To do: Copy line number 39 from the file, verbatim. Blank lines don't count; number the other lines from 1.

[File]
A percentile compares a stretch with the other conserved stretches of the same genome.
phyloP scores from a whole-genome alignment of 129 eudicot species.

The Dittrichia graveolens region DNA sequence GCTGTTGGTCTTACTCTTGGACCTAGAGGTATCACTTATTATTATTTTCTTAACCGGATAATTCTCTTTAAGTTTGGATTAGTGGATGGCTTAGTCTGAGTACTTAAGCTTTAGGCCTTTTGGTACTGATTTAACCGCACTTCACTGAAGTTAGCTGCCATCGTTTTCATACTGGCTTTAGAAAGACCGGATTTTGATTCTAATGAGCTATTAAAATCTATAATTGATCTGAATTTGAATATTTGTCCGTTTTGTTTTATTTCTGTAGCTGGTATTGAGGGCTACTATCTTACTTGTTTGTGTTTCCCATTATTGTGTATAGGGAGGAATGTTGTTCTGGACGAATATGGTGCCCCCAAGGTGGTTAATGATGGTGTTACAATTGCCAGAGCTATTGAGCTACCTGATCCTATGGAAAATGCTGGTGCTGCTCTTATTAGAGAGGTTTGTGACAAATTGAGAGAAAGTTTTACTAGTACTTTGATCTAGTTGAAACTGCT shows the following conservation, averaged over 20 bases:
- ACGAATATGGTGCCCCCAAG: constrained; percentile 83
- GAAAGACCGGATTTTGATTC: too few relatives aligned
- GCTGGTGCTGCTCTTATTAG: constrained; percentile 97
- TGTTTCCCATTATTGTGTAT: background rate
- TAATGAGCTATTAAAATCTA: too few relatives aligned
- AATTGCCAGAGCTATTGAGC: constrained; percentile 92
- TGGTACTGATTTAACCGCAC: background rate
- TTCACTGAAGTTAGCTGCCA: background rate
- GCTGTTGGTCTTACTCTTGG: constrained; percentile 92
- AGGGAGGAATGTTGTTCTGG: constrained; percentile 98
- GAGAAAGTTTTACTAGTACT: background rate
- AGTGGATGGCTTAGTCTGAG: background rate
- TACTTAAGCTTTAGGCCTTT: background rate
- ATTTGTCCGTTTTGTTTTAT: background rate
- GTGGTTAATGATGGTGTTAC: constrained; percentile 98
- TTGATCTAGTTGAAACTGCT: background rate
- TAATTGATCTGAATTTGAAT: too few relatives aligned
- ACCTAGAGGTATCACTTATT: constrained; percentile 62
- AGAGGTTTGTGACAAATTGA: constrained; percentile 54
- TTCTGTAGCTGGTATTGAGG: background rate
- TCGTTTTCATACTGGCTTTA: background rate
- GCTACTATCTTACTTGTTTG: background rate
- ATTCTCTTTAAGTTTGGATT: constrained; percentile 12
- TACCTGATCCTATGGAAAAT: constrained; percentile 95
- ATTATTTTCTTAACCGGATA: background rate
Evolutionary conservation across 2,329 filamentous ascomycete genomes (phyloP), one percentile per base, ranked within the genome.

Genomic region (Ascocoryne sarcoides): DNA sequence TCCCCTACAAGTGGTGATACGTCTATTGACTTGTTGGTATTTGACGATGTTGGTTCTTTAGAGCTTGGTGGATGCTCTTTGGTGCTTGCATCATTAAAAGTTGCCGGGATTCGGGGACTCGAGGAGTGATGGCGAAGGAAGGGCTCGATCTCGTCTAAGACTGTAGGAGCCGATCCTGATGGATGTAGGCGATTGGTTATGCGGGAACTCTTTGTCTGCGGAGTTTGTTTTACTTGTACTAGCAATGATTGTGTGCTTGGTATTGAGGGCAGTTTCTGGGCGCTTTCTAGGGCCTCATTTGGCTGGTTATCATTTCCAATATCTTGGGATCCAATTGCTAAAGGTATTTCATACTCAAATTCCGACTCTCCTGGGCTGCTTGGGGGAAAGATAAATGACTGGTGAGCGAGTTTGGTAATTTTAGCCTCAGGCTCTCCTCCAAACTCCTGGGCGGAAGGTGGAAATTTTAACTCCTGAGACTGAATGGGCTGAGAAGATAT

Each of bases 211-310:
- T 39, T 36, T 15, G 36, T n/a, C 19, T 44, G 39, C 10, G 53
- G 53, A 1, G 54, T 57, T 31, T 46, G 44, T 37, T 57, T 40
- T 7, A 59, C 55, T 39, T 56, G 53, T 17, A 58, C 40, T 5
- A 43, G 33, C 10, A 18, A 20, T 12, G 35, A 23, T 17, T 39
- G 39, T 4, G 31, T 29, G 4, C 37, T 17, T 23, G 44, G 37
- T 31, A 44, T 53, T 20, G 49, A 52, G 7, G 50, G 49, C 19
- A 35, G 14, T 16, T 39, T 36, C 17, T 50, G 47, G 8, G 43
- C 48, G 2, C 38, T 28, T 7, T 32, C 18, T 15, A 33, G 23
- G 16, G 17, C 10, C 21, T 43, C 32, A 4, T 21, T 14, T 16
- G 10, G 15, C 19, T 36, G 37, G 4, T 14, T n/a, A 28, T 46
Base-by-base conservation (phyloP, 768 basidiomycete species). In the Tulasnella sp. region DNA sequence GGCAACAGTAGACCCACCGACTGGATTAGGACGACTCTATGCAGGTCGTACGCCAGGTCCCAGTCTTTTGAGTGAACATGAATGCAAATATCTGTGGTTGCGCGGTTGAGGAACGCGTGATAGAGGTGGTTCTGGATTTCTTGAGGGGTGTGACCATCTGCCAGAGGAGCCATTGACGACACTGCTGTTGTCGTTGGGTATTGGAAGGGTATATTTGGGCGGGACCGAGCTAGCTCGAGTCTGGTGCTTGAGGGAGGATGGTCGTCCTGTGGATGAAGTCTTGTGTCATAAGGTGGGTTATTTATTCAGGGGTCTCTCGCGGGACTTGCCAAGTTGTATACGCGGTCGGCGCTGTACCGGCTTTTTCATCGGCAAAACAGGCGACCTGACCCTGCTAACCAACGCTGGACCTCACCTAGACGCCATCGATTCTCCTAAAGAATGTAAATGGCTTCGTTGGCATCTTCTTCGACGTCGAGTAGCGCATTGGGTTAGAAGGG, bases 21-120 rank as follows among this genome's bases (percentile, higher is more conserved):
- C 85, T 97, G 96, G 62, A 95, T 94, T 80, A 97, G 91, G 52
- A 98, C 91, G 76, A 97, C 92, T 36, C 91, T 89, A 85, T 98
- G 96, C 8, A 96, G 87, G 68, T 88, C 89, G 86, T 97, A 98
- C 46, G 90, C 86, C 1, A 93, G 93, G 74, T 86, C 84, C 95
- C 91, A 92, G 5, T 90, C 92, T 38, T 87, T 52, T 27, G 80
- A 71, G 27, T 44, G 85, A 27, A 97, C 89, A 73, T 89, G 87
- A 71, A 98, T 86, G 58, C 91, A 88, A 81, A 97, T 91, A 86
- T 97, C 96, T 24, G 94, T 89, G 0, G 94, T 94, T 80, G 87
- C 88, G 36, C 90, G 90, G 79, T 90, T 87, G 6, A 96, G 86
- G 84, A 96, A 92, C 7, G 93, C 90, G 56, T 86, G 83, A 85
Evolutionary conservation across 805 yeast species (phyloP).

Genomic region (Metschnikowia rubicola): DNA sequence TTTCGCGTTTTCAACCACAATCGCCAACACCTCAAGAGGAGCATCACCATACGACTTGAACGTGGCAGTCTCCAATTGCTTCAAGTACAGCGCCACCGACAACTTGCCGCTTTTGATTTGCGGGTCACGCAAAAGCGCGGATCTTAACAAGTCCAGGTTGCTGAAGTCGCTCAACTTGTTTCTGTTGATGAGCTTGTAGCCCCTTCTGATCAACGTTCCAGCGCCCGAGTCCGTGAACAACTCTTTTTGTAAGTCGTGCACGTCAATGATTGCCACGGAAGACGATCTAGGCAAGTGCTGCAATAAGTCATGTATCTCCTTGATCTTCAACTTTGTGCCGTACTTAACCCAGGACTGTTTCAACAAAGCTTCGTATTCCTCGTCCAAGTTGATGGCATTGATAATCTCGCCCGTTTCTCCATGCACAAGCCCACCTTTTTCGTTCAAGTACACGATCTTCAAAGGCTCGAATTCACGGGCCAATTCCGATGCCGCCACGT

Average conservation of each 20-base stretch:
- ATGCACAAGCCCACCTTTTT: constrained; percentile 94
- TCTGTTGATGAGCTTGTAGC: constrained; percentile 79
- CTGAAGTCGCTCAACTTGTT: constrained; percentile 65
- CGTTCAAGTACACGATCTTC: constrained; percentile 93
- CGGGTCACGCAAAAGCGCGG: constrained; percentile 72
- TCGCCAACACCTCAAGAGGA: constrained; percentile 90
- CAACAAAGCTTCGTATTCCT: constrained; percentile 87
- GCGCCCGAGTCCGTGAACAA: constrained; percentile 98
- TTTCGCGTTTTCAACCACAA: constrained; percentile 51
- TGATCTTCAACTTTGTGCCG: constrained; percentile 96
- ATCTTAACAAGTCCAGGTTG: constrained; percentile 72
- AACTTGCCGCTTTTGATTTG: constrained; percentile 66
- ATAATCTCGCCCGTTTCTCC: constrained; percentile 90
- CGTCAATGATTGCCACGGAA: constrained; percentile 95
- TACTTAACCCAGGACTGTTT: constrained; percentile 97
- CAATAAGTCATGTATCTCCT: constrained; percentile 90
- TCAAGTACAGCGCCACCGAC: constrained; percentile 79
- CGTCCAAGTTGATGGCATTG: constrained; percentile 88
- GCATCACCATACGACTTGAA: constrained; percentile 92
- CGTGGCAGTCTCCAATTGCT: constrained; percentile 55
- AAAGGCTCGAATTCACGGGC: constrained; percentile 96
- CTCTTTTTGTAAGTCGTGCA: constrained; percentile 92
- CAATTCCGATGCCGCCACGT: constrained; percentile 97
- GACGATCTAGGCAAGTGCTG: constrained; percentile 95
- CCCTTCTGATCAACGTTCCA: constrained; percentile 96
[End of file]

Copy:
- C 48, G 2, C 38, T 28, T 7, T 32, C 18, T 15, A 33, G 23